The shadowy presence of the informal collective of friends in Mr. Buhari’s Aso Villa is said to be a recrudescence of that previous template. As an instrument of power pre-eminence, there may be nothing wrong with a president assembling his friends, relations and associates to advance a political trajectory or assist in the design and driving of a desirable policy direction. Current US president Mr. Donald Trump has had friends like Steve Bannon and both his daughter Ivanka and her husband Jared Kushner working actively in the White House to drive his policies and programmes. The trouble begins only when whatever interests such a group advances or articulates runs counter to established and commonly cherished national interests.

Everything in the body language and rare pronouncements of the president himself indicates the towering reach of these shadowy individuals in his presidency. When Mr. Abba Kyari passed on, Mamman Daura did not mince words in characterizing the man as easily more knowledgeable and intelligent than all of Mr. Buhari’s ministers put together. He was, as it were, the in -house philosopher and supreme policy think pad of the regime. Similarly, when my friend Ismaila Funtua passed on recently, the president himself was sufficiently moved by his sense of loss that he got the Federal Executive Council to stand up in observance of a moment of silence in honour of a man who he acknowledged had contributed so immensely to his administration. Last week, the president in his condolence letter to the Funtua family further acknowledged Mr. Funtua’s extensive contributions to his administration.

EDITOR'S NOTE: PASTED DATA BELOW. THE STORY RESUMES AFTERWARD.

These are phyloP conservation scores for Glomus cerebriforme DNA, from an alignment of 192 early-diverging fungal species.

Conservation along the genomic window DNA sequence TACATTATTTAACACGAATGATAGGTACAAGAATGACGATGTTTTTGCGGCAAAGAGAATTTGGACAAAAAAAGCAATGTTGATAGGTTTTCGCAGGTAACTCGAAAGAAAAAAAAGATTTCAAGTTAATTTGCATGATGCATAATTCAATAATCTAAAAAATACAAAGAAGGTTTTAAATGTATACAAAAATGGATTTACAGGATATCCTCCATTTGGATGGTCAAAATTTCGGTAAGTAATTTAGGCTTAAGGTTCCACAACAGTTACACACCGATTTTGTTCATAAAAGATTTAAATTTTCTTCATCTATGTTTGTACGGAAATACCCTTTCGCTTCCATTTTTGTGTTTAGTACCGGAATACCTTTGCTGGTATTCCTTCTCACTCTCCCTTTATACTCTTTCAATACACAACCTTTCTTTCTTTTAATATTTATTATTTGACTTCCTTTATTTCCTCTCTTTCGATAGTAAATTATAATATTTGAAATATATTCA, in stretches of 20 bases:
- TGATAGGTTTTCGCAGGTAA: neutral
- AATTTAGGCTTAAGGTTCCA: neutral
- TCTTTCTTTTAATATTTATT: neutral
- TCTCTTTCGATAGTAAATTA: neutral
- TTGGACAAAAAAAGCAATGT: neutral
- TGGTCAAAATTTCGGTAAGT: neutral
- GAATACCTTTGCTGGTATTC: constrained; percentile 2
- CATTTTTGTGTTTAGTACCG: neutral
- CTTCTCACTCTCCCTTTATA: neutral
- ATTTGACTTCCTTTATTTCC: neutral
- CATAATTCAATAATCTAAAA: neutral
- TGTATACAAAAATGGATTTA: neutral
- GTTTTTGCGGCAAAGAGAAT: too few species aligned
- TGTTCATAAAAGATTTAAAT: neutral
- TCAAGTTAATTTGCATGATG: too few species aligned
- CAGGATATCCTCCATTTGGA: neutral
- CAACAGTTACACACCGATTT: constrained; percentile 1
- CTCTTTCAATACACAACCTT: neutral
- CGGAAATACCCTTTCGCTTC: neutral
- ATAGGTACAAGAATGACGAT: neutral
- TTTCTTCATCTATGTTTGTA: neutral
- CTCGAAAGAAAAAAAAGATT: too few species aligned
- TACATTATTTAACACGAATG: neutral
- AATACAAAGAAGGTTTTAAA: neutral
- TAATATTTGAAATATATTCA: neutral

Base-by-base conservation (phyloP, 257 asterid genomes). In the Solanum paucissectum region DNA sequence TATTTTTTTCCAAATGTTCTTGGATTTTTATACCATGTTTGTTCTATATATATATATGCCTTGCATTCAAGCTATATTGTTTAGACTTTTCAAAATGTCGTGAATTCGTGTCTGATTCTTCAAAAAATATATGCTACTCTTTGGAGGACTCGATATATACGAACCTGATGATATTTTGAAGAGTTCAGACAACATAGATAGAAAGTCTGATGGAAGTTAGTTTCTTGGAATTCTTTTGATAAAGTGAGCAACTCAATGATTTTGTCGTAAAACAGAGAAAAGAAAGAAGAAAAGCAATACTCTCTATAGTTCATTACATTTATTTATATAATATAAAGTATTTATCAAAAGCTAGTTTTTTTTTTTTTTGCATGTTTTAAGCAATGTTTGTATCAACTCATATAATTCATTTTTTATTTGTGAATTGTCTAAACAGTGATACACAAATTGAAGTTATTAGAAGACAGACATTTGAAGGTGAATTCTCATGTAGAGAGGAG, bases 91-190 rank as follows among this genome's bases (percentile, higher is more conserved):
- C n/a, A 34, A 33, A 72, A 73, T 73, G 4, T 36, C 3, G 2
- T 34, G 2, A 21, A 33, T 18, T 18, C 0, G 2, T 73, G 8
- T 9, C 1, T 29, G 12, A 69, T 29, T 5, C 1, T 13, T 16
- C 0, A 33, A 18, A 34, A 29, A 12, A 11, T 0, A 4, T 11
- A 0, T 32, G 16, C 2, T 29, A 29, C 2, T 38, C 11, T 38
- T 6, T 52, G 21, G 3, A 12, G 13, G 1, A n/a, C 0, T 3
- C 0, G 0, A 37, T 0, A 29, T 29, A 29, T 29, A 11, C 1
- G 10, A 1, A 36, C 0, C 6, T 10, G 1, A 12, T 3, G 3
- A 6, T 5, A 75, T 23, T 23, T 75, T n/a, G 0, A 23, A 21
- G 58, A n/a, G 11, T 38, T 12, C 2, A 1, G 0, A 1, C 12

Whatever the configuration and character of the president’s chamber ‘cabinet’ or back stage cast, an inescapable logic of presidential politics is that they must take responsibility of the policy direction and key decisions of the president. In the instance of the Buhari presidency, we have a worrisome legacy in the making. There is a deliberate lopsidedness in appointments at the apex of strategic national institutions in favour of the northern half of the country. Because these appointees lead the charge in most strategic areas of national life (army, police, customs, immigration, finance, national security etc.) the prevailing general incompetence in most areas of national life cannot be passed off as part of a general national malaise. The appointees must accept responsibility for the current epidemic of lapses and epic incompetence. Similarly, the president’s advisers and handlers are vicariously liable even though the ultimate responsibility of the strengths and weaknesses of the current arrangements rest squarely at the doorstep of the president.

Tragically, the impression is prevalent out there that today’s Nigeria is easily the most divided we have had in the post civil war period. Today, we live in a polity where the concentric circles of power, influence, patronage and opportunity now flow outwards from Daura, Katsina, the North west, north east, the larger geo-ethnic north before it trickles miserably out towards the rest of the country. This unfortunate development has been attributed to the inputs of Buhari’s informal chamber cabinet of shadowy influencers and advisers. I doubt that Mr. Mamman Daura, as the perceived leader of this infamous collective, can easily extricate himself from responsibility for Mr. Buhari’s clannish and divisive presidency.

Hardly any other nation in today’s world has come under the tyranny of powerful shadows like Nigeria under Mr. Buhari. The towering figure of these powerful shadows has ended up casting frequent doubts as to who really wields ultimate presidential power in Buhari’s Aso Rock. These doubts recently rose to a deafening crescendo and led Aso Rock media spokespersons to desperately reaffirm the president’s authority in matters of governance and power. For good or for ill, none of Buhari’s predecessors ever left so much gaping doubt as to who is in charge in Aso Rock.